Training did not stop for VE Day

My war did not involve any nasty rough fighting. On VE day I was nearly at the end of six months training to be an officer in the Royal Engineers. Training did not stop for VE day. Instead we learned how to assemble and navigate a Close Support Raft. This consists of two parallel pontoons, each about 60 ft long, linked midships by a platform, on the ends of which is a hinged ramp at right-angles to the pontoons, linked by cables, such that when one ramp goes up the other goes down. From above, it looks like a big H once assembled. Before that it looks like two trucks full of man-size Meccano. It is an early roll on/roll off ferry, its purpose is to raft trucks, light tanks or armoured cars across rivers, on the other side of which are Germans.

At 0800hrs on VE day we and the trucks arrived on the banks of the River Trent near Newark where we unloaded, floated and joined up the raft, hauled it up with pontoons parallel to the bank and one ramp ready for a truck to drive aboard. Then came the engines, one out-board motor on each end of each pontoon, each propeller turning 360 degrees so each could thrust. Putting it together was a piece of cake after the previous weeks building umpteen kinds of Bailey Bridge. Navigating the thing was a different matter. There was a motorman on each motor, two unfortunate bods who, in co-ordination, raised or lowered the ramps by running up or down them, and the Raft Commander, who had to manoeuvre the whole nubbins by bellowing commands. This worked after much practice, learning about currents etc. Practice was what we did not have. First results were shambolic, but time was at a premium. We yet had to take the whole thing to pieces again, return to camp, have a brief rest, return to the river when it was dark and repeat the whole business. But it was VE night. Nearly all the troops, airmen and civvy airmen around were out celebrating. Where better to take your girl for a walk but along the riverbank? What more delightful sight than trainee officers making a hopeless mess of things. The raft commander’s bellowing's could be drowned by unhelpful alternative orders, girlish queries “whatever is it ?”could be explained “It’s the new flying submarine, dear.” valuable advice given “Be ‘eluva lot quicker to drive it round by the bridge, mate !”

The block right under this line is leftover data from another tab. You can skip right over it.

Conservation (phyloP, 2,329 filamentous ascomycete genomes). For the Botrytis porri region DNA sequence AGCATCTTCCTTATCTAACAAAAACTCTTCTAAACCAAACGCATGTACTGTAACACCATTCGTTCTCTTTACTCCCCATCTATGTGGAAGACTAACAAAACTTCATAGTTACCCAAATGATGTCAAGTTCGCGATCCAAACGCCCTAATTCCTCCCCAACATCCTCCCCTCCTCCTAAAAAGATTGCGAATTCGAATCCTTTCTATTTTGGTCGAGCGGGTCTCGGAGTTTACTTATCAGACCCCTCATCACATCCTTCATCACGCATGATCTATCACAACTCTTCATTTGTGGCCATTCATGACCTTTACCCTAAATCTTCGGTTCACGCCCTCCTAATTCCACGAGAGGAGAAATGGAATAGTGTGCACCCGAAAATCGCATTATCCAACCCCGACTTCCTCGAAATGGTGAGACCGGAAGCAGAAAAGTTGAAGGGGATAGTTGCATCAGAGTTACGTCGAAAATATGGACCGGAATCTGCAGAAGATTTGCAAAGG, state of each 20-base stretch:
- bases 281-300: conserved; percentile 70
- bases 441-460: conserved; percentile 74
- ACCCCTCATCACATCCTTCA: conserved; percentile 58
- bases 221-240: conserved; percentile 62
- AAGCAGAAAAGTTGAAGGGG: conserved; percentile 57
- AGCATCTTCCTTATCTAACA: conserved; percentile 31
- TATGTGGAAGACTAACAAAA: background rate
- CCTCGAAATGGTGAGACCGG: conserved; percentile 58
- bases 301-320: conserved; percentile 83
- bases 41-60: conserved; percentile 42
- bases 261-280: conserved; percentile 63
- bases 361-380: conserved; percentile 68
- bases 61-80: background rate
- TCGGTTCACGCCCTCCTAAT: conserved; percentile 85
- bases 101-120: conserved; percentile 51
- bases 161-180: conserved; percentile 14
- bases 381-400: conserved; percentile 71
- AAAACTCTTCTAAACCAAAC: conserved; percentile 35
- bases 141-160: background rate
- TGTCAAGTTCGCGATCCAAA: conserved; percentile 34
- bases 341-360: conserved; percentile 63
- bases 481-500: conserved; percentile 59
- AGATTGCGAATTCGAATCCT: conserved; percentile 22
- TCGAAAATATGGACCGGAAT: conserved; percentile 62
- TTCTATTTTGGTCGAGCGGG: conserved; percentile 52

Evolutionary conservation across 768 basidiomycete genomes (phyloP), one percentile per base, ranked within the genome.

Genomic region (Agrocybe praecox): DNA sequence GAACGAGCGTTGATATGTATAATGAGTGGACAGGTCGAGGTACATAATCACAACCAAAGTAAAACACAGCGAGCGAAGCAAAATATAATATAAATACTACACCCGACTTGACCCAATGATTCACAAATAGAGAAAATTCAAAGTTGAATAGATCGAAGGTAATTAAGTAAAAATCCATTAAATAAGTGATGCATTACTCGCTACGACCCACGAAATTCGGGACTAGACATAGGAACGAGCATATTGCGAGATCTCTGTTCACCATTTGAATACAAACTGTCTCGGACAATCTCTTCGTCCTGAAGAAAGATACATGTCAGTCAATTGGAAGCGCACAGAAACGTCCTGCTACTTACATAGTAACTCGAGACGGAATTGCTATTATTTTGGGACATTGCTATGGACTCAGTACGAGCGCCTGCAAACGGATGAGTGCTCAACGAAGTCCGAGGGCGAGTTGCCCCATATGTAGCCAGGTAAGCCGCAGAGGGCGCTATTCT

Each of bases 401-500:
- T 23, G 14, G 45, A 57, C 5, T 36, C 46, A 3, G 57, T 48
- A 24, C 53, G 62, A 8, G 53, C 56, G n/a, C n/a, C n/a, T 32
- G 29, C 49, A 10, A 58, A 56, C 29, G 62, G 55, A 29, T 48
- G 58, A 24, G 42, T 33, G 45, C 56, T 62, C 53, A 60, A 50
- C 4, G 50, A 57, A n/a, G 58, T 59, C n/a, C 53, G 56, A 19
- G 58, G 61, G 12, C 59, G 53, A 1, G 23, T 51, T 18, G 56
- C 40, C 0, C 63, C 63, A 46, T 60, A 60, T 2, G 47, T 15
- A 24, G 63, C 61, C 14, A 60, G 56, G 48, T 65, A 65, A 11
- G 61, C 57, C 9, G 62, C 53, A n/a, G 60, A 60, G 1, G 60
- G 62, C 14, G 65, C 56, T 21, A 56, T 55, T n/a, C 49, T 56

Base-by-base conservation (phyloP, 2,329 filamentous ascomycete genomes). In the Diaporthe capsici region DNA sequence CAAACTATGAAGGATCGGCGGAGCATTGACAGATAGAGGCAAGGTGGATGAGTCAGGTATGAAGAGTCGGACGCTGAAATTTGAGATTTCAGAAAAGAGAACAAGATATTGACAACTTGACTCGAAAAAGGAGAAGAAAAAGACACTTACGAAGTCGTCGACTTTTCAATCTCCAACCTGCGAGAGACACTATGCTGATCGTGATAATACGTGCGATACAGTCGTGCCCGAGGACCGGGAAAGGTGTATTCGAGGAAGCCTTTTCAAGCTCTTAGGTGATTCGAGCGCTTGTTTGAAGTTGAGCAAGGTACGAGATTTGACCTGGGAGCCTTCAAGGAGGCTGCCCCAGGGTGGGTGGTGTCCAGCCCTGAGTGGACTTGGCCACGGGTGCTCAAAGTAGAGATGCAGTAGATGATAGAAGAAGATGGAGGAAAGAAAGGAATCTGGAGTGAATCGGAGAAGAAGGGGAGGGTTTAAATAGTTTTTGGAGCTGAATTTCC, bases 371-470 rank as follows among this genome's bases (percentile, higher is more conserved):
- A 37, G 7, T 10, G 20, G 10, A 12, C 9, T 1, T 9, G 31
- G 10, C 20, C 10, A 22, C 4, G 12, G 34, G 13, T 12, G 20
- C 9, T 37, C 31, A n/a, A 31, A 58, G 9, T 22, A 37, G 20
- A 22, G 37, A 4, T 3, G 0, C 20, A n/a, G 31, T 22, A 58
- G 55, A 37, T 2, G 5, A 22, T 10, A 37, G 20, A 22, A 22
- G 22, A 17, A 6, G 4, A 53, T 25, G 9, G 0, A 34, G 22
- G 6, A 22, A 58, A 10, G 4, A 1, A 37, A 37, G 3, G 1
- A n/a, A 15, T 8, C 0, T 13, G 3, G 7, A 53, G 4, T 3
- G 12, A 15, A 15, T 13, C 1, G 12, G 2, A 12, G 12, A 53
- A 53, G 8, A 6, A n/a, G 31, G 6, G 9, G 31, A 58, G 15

A shambles again.... but we got the truck on, rafted it across, unloaded it, re-loaded it and got it back intact, and only one ramp-man fell in. Then we took the raft to bits again, back to camp, all in a day’s work for the Sappers.
The day after VE day was a light day but when we were finally let loose to celebrate VE in Newark, every pub had been drunk DRY!

VJ Day was different. We were all on a troopship bound for India, ready to drive the Japanese out of Indonesia and help the Americans conquer Japan, when Truman launched the Atomic Age.

Keep the memories alive

Do you, a friend or a family member have a memory of VE Day, VJ Day or the war time?

Share a memory

Show your support

Make a donation today to help us continue to support serving personnel, families and veterans.

Make a donation